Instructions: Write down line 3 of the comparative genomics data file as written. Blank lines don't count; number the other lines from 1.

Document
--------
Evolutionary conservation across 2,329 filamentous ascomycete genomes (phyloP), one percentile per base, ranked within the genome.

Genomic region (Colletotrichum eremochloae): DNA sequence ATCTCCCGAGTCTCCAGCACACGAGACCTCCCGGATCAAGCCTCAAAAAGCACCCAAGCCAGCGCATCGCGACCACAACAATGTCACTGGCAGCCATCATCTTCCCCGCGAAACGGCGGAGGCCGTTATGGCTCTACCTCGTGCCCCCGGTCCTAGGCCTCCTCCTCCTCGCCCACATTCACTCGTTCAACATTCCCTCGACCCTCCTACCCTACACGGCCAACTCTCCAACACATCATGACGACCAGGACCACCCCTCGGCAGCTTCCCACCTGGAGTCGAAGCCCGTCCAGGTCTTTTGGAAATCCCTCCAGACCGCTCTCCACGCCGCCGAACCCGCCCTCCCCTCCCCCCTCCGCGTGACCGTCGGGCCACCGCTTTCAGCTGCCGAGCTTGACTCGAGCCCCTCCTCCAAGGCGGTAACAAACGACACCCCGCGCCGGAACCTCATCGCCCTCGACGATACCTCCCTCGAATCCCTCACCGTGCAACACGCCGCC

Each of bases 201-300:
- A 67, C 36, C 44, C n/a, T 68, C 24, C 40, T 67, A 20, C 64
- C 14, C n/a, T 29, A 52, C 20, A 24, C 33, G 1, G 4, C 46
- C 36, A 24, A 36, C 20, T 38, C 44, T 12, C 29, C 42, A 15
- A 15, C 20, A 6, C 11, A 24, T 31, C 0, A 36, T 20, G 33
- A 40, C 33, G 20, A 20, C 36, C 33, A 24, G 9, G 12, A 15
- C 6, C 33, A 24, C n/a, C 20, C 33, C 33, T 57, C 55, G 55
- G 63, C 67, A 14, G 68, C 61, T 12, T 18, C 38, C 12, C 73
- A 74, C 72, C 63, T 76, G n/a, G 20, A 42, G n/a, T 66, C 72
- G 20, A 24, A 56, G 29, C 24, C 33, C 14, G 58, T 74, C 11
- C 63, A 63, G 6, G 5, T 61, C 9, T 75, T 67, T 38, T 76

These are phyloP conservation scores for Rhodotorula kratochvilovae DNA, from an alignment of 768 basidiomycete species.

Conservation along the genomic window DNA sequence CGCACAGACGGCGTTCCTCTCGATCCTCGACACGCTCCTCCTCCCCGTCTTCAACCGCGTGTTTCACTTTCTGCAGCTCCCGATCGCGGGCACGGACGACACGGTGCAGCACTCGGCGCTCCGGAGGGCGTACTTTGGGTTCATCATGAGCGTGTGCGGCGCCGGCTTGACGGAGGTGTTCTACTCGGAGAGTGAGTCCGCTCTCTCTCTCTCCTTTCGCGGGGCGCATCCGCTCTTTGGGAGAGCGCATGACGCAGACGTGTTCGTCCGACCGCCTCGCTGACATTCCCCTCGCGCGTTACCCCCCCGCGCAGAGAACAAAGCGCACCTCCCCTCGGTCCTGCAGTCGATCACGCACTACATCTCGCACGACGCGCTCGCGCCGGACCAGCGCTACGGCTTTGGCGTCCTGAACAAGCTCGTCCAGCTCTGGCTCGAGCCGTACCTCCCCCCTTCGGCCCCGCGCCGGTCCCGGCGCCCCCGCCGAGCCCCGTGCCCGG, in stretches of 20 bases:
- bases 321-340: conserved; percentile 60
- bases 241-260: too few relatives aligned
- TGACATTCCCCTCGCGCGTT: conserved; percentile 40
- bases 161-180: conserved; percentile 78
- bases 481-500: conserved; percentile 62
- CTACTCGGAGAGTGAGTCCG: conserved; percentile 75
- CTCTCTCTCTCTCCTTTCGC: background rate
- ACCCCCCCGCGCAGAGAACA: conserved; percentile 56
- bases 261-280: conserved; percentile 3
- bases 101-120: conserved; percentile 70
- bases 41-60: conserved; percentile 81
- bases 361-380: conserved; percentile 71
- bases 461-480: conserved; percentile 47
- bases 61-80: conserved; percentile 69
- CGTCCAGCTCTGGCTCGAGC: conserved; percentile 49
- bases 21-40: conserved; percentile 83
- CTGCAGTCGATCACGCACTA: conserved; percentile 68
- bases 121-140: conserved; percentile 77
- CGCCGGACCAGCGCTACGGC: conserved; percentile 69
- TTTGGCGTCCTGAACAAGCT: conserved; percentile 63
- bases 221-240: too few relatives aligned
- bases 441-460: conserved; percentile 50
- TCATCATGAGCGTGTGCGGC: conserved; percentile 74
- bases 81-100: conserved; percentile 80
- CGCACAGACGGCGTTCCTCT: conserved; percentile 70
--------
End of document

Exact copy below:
Each of bases 201-300: